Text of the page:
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Every day, more gather. Eyes are opening and the shackles of apathy loosening


The Occupy Movement has already changed the debate. Whereas previously systems such as capitalism or two-party democracy were taken as unquestioned "goods", now the very essence of our political-economy is up for mainstream discussion. In many ways, this was precisely our goal.

For too long, neoliberal doctrine reigned unchallenged. Success or failure were seen as solely the responsibility of the individual; state regulation constructed as a hindrance to be curtailed and reduced to a minimum; the unfettered ‘market’ a wand that would always and everywhere optimise output and distribution. To publicly question these ideas was unthinkable. But no longer.

This is crucial; even in terms set by the liberal-democratic establishment. Few would deny the importance of free flows of information to a well functioning democracy. Yet under neoliberalism, precisely those flows were impeded, as public media became concentrated in the hands of a very wealthy few and universities found their funding slashed. Dominant ideologies were consequently re-hashed and the space for alternatives was closed. We are redressing that balance.

And we’re not stopping there.  If we really want to engage the 99% and shake up the system we see as unjust, un-democratic and unsustainable, we must keep moving forward, provoking thought and forcing debate. At Tent City University, Occupy London’s educational arm, we’re doing just that. Every day we host speakers ranging from world-renowned economists to mothers analysing the devastation that austerity has visited on their communities. Every day a few more people gather here and go home asking questions they previously wouldn’t have asked. Eyes are opening and the shackles of apathy are loosening.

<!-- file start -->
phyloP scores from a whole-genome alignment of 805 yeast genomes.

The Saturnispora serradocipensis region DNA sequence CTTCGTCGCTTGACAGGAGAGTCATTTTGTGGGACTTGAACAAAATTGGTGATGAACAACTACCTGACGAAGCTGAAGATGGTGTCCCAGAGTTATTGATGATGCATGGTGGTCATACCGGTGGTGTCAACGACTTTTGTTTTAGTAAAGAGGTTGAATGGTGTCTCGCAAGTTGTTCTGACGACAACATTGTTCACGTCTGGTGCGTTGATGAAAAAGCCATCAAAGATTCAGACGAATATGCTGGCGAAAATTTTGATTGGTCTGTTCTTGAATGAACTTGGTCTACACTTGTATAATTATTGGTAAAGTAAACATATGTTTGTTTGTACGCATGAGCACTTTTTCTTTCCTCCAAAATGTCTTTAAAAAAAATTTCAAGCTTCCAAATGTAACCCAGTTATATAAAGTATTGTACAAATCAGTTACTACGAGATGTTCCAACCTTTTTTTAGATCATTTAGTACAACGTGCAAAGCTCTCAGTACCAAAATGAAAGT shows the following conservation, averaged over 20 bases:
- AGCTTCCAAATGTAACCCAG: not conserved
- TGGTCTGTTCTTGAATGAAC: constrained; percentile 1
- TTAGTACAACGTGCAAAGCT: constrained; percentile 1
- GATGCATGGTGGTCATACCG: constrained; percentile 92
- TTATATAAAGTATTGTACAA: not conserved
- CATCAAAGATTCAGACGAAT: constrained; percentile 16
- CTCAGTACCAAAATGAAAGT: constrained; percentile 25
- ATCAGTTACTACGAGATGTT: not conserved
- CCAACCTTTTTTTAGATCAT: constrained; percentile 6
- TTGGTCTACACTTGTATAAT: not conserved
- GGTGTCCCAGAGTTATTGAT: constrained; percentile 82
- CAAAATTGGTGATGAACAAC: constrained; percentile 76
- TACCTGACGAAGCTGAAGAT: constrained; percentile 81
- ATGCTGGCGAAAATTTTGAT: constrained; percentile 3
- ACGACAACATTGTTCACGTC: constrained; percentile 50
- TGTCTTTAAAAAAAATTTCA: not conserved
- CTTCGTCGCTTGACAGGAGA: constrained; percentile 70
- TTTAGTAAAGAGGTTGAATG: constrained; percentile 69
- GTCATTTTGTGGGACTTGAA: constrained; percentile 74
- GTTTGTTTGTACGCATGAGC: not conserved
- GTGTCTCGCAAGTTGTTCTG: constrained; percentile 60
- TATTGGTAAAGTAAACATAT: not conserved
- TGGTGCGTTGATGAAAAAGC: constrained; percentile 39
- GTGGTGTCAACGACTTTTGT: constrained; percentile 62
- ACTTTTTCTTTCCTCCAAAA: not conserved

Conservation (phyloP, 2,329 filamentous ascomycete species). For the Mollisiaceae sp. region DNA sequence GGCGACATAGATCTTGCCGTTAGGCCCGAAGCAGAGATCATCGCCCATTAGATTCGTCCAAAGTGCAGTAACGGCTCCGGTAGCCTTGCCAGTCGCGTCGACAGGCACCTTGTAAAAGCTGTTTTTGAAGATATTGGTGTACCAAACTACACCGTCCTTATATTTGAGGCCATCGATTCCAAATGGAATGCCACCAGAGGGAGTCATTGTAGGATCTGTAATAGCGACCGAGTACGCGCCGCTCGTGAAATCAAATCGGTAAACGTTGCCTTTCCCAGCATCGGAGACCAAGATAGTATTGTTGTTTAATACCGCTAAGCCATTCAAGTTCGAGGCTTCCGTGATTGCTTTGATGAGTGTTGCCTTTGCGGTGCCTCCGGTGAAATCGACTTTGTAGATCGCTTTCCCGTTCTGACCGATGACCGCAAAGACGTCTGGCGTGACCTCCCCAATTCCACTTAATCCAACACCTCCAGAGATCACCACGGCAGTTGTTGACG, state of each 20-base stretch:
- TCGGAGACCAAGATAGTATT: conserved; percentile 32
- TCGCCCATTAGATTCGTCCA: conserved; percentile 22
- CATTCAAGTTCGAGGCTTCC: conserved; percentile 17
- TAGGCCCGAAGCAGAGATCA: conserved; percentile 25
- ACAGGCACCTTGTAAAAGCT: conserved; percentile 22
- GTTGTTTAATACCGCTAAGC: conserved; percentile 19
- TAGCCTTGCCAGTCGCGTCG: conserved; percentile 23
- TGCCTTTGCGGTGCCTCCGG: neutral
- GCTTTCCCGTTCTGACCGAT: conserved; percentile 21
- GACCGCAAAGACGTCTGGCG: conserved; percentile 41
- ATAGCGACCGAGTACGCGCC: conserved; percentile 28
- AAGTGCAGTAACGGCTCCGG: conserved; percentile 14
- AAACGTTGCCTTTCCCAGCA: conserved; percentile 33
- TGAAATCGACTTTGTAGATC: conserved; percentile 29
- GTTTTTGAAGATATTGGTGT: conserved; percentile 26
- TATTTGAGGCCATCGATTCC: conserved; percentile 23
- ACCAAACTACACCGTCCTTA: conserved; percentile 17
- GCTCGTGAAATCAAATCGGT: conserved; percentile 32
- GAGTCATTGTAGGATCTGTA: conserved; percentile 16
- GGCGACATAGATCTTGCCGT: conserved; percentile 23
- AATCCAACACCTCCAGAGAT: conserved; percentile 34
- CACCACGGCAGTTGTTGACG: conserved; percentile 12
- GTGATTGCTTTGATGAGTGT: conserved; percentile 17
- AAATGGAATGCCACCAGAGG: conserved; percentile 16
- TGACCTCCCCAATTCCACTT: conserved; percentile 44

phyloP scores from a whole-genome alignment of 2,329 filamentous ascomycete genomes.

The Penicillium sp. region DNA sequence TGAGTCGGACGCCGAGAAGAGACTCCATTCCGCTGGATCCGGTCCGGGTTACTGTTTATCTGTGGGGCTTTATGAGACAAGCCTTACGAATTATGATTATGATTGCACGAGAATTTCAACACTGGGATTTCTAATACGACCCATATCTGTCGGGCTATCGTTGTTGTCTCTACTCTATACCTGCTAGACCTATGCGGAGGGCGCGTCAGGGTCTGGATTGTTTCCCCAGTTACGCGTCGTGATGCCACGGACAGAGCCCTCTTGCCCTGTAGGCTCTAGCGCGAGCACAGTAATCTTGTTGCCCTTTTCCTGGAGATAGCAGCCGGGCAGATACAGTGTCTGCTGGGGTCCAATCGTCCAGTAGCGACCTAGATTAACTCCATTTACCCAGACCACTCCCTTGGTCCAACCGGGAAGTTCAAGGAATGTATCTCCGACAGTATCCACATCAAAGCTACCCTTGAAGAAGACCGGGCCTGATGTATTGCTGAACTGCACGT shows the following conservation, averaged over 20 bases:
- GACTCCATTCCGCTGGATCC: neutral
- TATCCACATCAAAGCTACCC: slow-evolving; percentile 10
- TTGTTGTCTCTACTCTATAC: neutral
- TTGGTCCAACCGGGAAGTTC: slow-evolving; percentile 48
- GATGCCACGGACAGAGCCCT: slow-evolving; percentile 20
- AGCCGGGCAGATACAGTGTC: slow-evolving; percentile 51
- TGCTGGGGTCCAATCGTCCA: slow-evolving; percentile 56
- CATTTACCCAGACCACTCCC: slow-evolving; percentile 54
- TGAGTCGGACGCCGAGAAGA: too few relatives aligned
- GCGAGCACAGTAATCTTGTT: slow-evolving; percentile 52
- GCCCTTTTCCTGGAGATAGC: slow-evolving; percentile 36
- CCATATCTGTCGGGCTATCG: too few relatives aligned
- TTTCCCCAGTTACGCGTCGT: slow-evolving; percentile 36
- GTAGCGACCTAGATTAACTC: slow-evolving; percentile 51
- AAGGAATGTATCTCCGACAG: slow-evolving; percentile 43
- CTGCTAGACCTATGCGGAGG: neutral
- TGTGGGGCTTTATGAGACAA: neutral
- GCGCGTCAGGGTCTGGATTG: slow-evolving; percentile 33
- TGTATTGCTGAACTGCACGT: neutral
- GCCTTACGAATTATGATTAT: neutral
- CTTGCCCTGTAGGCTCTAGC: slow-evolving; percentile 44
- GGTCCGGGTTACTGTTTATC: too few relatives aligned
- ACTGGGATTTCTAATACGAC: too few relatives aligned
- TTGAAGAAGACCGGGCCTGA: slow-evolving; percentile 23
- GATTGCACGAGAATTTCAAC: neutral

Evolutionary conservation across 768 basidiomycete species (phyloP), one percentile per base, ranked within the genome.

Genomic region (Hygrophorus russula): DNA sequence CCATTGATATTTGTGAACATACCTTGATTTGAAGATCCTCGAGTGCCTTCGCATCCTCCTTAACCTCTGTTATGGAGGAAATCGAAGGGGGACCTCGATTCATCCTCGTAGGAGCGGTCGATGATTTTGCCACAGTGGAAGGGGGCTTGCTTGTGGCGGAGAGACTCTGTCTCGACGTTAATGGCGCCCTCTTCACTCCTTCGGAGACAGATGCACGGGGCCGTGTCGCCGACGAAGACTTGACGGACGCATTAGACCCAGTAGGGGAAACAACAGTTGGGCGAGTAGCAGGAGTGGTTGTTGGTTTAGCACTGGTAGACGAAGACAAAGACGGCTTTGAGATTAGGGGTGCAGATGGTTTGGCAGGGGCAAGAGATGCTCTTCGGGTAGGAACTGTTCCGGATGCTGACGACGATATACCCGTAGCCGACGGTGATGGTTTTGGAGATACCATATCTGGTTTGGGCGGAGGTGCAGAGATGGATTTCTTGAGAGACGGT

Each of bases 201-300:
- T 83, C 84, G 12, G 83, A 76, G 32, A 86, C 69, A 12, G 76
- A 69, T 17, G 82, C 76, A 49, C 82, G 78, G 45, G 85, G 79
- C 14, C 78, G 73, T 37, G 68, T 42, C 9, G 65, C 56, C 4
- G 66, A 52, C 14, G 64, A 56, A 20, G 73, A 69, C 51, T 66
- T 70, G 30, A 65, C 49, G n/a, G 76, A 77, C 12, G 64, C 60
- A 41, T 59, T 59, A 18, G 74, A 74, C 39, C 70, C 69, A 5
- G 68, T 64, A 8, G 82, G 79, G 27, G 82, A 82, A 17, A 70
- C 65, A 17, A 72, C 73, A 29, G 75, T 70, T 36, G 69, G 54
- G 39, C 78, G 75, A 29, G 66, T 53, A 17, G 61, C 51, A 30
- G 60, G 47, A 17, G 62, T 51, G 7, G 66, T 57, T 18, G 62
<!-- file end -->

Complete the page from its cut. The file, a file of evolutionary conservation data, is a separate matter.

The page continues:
But education isn’t just about eye-opening debate. It represents, in our understanding, a radical platform for challenging the very legitimacy of existing power relations. This is happening in at least three ways.

The first relates to our approach to learning. Though many of us come from academic backgrounds, we recognise that the structure of contemporary academia can and does reproduce both the injustices of the dominant political-economic system and the class divisions and inequality on which this rests. As Brazilian educationalist Paulo Freire argued, ‘there is no such thing as a neutral education process’. In the context of the contemporary neoliberal ‘marketisation’ of universities, education functions less as a creator of critical, free-thinking human beings and more as a production chain for the integration of the young into the market economy.  Related to this, the myth of equal access to education and the process of grade-standardisation has led university qualifications to become a pillar of social hierarchisation. In today’s marketplace, those with a Masters are ‘worth’ more than those without a degree, the accumulation of qualifications thus constituting a path to the accumulation of status, wealth and power.